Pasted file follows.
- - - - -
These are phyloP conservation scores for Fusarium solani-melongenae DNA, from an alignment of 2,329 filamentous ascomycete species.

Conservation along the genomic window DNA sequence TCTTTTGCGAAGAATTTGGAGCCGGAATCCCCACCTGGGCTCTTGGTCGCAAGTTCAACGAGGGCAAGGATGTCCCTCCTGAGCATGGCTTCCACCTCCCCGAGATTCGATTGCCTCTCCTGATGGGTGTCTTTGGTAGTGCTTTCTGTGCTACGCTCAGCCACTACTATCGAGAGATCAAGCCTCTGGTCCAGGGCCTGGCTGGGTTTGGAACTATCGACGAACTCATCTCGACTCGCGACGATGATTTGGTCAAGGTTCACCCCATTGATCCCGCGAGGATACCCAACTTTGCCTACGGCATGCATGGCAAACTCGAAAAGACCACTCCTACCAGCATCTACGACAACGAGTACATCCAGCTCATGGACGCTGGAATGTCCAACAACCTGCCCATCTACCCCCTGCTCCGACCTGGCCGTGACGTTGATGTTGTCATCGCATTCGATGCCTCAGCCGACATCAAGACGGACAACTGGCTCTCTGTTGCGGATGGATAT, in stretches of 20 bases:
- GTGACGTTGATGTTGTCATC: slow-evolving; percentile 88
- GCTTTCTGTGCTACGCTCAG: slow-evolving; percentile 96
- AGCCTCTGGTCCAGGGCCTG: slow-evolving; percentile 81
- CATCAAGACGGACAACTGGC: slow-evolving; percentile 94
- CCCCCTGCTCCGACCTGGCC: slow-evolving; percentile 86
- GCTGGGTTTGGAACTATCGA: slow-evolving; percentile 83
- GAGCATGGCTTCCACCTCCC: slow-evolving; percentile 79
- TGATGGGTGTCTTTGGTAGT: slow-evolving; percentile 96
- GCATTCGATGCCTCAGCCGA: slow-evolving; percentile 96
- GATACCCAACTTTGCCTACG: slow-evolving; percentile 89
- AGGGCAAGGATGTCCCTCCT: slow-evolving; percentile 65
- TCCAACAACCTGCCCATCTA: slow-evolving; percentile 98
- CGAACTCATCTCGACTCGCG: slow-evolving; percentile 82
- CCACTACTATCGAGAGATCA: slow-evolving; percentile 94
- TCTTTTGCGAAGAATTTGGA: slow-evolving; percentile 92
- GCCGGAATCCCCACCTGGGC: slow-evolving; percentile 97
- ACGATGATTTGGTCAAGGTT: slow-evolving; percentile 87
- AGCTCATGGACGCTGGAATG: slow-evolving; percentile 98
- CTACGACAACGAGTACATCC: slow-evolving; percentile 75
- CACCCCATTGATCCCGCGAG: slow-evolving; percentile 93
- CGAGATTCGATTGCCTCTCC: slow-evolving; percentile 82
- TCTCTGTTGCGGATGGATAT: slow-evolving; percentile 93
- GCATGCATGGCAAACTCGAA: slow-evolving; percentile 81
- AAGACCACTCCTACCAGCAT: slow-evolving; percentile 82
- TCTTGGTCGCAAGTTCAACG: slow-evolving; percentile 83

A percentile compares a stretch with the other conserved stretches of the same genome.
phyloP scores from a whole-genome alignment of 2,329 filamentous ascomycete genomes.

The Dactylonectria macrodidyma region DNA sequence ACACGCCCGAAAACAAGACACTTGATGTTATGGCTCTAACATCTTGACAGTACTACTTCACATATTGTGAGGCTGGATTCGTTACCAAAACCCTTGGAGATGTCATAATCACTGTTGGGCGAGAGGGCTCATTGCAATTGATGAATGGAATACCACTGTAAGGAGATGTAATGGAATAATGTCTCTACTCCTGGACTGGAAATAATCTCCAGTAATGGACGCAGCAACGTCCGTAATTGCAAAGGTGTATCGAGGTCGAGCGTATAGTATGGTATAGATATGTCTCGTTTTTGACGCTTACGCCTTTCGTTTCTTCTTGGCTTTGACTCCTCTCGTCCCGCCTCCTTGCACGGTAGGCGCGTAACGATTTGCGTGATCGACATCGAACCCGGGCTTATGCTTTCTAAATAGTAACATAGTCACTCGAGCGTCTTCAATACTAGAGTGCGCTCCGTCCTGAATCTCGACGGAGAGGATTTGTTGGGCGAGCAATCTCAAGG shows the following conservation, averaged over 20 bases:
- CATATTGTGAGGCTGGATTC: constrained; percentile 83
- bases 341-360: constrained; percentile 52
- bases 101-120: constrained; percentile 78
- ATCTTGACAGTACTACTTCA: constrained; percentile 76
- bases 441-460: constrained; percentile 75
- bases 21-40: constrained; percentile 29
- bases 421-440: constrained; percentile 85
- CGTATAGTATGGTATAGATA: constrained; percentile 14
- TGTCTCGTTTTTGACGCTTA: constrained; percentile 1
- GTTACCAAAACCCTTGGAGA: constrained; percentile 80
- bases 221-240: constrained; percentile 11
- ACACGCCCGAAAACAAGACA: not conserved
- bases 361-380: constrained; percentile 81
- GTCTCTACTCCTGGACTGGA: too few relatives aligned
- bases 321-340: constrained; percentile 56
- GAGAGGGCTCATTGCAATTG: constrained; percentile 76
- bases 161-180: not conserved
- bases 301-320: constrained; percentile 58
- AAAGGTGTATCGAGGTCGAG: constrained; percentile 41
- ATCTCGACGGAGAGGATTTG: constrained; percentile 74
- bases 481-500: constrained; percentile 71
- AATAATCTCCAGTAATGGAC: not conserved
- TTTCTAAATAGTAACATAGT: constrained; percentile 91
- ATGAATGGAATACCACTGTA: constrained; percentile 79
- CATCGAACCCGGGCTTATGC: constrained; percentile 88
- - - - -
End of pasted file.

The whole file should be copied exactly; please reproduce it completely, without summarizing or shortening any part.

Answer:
These are phyloP conservation scores for Fusarium solani-melongenae DNA, from an alignment of 2,329 filamentous ascomycete species.

Conservation along the genomic window DNA sequence TCTTTTGCGAAGAATTTGGAGCCGGAATCCCCACCTGGGCTCTTGGTCGCAAGTTCAACGAGGGCAAGGATGTCCCTCCTGAGCATGGCTTCCACCTCCCCGAGATTCGATTGCCTCTCCTGATGGGTGTCTTTGGTAGTGCTTTCTGTGCTACGCTCAGCCACTACTATCGAGAGATCAAGCCTCTGGTCCAGGGCCTGGCTGGGTTTGGAACTATCGACGAACTCATCTCGACTCGCGACGATGATTTGGTCAAGGTTCACCCCATTGATCCCGCGAGGATACCCAACTTTGCCTACGGCATGCATGGCAAACTCGAAAAGACCACTCCTACCAGCATCTACGACAACGAGTACATCCAGCTCATGGACGCTGGAATGTCCAACAACCTGCCCATCTACCCCCTGCTCCGACCTGGCCGTGACGTTGATGTTGTCATCGCATTCGATGCCTCAGCCGACATCAAGACGGACAACTGGCTCTCTGTTGCGGATGGATAT, in stretches of 20 bases:
- GTGACGTTGATGTTGTCATC: slow-evolving; percentile 88
- GCTTTCTGTGCTACGCTCAG: slow-evolving; percentile 96
- AGCCTCTGGTCCAGGGCCTG: slow-evolving; percentile 81
- CATCAAGACGGACAACTGGC: slow-evolving; percentile 94
- CCCCCTGCTCCGACCTGGCC: slow-evolving; percentile 86
- GCTGGGTTTGGAACTATCGA: slow-evolving; percentile 83
- GAGCATGGCTTCCACCTCCC: slow-evolving; percentile 79
- TGATGGGTGTCTTTGGTAGT: slow-evolving; percentile 96
- GCATTCGATGCCTCAGCCGA: slow-evolving; percentile 96
- GATACCCAACTTTGCCTACG: slow-evolving; percentile 89
- AGGGCAAGGATGTCCCTCCT: slow-evolving; percentile 65
- TCCAACAACCTGCCCATCTA: slow-evolving; percentile 98
- CGAACTCATCTCGACTCGCG: slow-evolving; percentile 82
- CCACTACTATCGAGAGATCA: slow-evolving; percentile 94
- TCTTTTGCGAAGAATTTGGA: slow-evolving; percentile 92
- GCCGGAATCCCCACCTGGGC: slow-evolving; percentile 97
- ACGATGATTTGGTCAAGGTT: slow-evolving; percentile 87
- AGCTCATGGACGCTGGAATG: slow-evolving; percentile 98
- CTACGACAACGAGTACATCC: slow-evolving; percentile 75
- CACCCCATTGATCCCGCGAG: slow-evolving; percentile 93
- CGAGATTCGATTGCCTCTCC: slow-evolving; percentile 82
- TCTCTGTTGCGGATGGATAT: slow-evolving; percentile 93
- GCATGCATGGCAAACTCGAA: slow-evolving; percentile 81
- AAGACCACTCCTACCAGCAT: slow-evolving; percentile 82
- TCTTGGTCGCAAGTTCAACG: slow-evolving; percentile 83

A percentile compares a stretch with the other conserved stretches of the same genome.
phyloP scores from a whole-genome alignment of 2,329 filamentous ascomycete genomes.

The Dactylonectria macrodidyma region DNA sequence ACACGCCCGAAAACAAGACACTTGATGTTATGGCTCTAACATCTTGACAGTACTACTTCACATATTGTGAGGCTGGATTCGTTACCAAAACCCTTGGAGATGTCATAATCACTGTTGGGCGAGAGGGCTCATTGCAATTGATGAATGGAATACCACTGTAAGGAGATGTAATGGAATAATGTCTCTACTCCTGGACTGGAAATAATCTCCAGTAATGGACGCAGCAACGTCCGTAATTGCAAAGGTGTATCGAGGTCGAGCGTATAGTATGGTATAGATATGTCTCGTTTTTGACGCTTACGCCTTTCGTTTCTTCTTGGCTTTGACTCCTCTCGTCCCGCCTCCTTGCACGGTAGGCGCGTAACGATTTGCGTGATCGACATCGAACCCGGGCTTATGCTTTCTAAATAGTAACATAGTCACTCGAGCGTCTTCAATACTAGAGTGCGCTCCGTCCTGAATCTCGACGGAGAGGATTTGTTGGGCGAGCAATCTCAAGG shows the following conservation, averaged over 20 bases:
- CATATTGTGAGGCTGGATTC: constrained; percentile 83
- bases 341-360: constrained; percentile 52
- bases 101-120: constrained; percentile 78
- ATCTTGACAGTACTACTTCA: constrained; percentile 76
- bases 441-460: constrained; percentile 75
- bases 21-40: constrained; percentile 29
- bases 421-440: constrained; percentile 85
- CGTATAGTATGGTATAGATA: constrained; percentile 14
- TGTCTCGTTTTTGACGCTTA: constrained; percentile 1
- GTTACCAAAACCCTTGGAGA: constrained; percentile 80
- bases 221-240: constrained; percentile 11
- ACACGCCCGAAAACAAGACA: not conserved
- bases 361-380: constrained; percentile 81
- GTCTCTACTCCTGGACTGGA: too few relatives aligned
- bases 321-340: constrained; percentile 56
- GAGAGGGCTCATTGCAATTG: constrained; percentile 76
- bases 161-180: not conserved
- bases 301-320: constrained; percentile 58
- AAAGGTGTATCGAGGTCGAG: constrained; percentile 41
- ATCTCGACGGAGAGGATTTG: constrained; percentile 74
- bases 481-500: constrained; percentile 71
- AATAATCTCCAGTAATGGAC: not conserved
- TTTCTAAATAGTAACATAGT: constrained; percentile 91
- ATGAATGGAATACCACTGTA: constrained; percentile 79
- CATCGAACCCGGGCTTATGC: constrained; percentile 88